By George N. Tzogopoulos
The stock market instability in China dominates the Western media discourse. The lemmas ‘Black Monday’ were highly used by journalists in their effort to cover the biggest one-day fall since 2007. The Guardian, for instance, reported that ‘China’s Black Monday sent markets reeling across the globe’. For its part, Handelsblatt explained that ‘The Black Monday spread fear and terror among the markets’. Some other newspapers such as The Wall Street Journal and Le Figaro have also reproduced the word ‘bubble’.
But apart from news coverage, the interpretation of the stock market volatility offers a good opportunity to analyze China’s international image. In that regard, several media organizations have embarked on an attempt to explore where this turmoil might be an indication that the country’s economy is in real trouble. Three different sets of explanations can be subsequently observed.
There are pessimistic journalists and commentators who believe that China is facing a profound crisis that threatens world financial stability. Politico, for example, makes a risky historical comparison and draws a parallel between current developments in China and the failures of Spain and France in the 16th and 17th-century respectively. On the same wavelength, The Daily Telegraph asserts that the Chinese alarm should not be over.
On the other hand, optimistic journalists and commentators believe that – in spite of difficulties – Chinese authorities will at last minimize speculative elements in the Chinese stock market and transform it into a real investment one. Sharing this view CNN money has published an article encouraging economists not to panic and suggesting that China ‘has problems but not a crisis’. The same article also asserts that ‘Beijing still has plenty of firepower’.
The third category of journalists and commentators includes the ones who are rather reserved and seek to explain developments on the basis of China’s ‘New Normal’ Policy. In other words, they are aware of the transition period the Chinese economy undergoes and wait to see how the Chinese government will deal with the ongoing market instability. The Economist, for instance, agrees with the CNN money perspective that ‘China is not in crisis’ but argues that its ‘ability to evolve smoothly from a command to a market economy is in question as never before’. Additionally, The New York Times, explains that China’s economy is not slowing significantly from the targets already set up by the government and links concerns over Chinese real estate and state-owned enterprises to ‘the conscious liberalization and rebalancing of the [national] economy’.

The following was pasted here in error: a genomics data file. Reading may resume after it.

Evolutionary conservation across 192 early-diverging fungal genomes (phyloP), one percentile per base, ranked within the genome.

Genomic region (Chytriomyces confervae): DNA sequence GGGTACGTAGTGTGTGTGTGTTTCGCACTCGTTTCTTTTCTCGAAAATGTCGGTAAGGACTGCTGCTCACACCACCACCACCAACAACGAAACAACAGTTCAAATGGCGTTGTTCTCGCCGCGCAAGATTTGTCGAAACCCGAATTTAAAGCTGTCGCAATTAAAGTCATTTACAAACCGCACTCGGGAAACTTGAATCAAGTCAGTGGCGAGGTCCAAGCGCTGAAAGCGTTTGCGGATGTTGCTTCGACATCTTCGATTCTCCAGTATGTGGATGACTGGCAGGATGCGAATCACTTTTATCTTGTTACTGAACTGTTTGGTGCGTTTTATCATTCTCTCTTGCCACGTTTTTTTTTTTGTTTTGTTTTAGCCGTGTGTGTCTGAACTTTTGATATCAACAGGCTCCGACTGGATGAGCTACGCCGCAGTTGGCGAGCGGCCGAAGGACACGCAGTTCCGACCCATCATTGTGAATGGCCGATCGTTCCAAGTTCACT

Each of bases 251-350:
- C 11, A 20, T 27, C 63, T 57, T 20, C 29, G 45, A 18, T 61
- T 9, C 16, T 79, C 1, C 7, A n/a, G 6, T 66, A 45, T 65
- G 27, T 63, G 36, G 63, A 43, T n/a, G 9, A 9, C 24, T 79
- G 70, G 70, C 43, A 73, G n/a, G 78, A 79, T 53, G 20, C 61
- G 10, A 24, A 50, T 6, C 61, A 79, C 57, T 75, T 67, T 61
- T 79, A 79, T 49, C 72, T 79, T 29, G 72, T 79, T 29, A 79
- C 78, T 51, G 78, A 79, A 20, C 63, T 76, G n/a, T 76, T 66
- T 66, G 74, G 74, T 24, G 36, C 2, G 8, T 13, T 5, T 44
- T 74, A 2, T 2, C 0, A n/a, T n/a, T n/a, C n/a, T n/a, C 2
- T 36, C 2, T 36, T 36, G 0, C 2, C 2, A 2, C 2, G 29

In parallel with journalists and commentators themselves, Western media have also paid attention to the recent meeting between German Chancellor Angela Merkel and French President Francois Hollande in which they – inter alia – discussed the fall in Chinese stock market. As the mediation of their meeting denotes, the leaders of Germany and France have shown a confidence in the ability of Beijing to stabilize the economic situation. This confidence, however, does not entail that Europe – especially the European Central Bank – are not closely monitoring the devaluation of the renminbi within the framework of Chinese policies. The Financial Times reports on the matter that ‘a falling renminbi [would] make that country’s exports more competitive, thereby hurting the eurozone’. By contrast, judging from an American perspective, Bloomberg comments that this devaluation ‘is good news for US dollar’.
To sum up, the coverage of the volatility in the Chinese stock market in Western media is not homogenous. Different frames exist in the interpretation of the repercussions of the problem as well as of the impact of measures taken by Beijing. Above all, there are clear signs of confusion whether developments in China follow government regulations or market self-adjustments.
If there is a common trend in the Western media discourse, this is the lack of Chinese sources. With the exception of some references to the content of Chinese media, the other view is almost absent. The usage of additional sources especially from mainland China – via interviews or quotes – will certainly contribute towards a better understanding.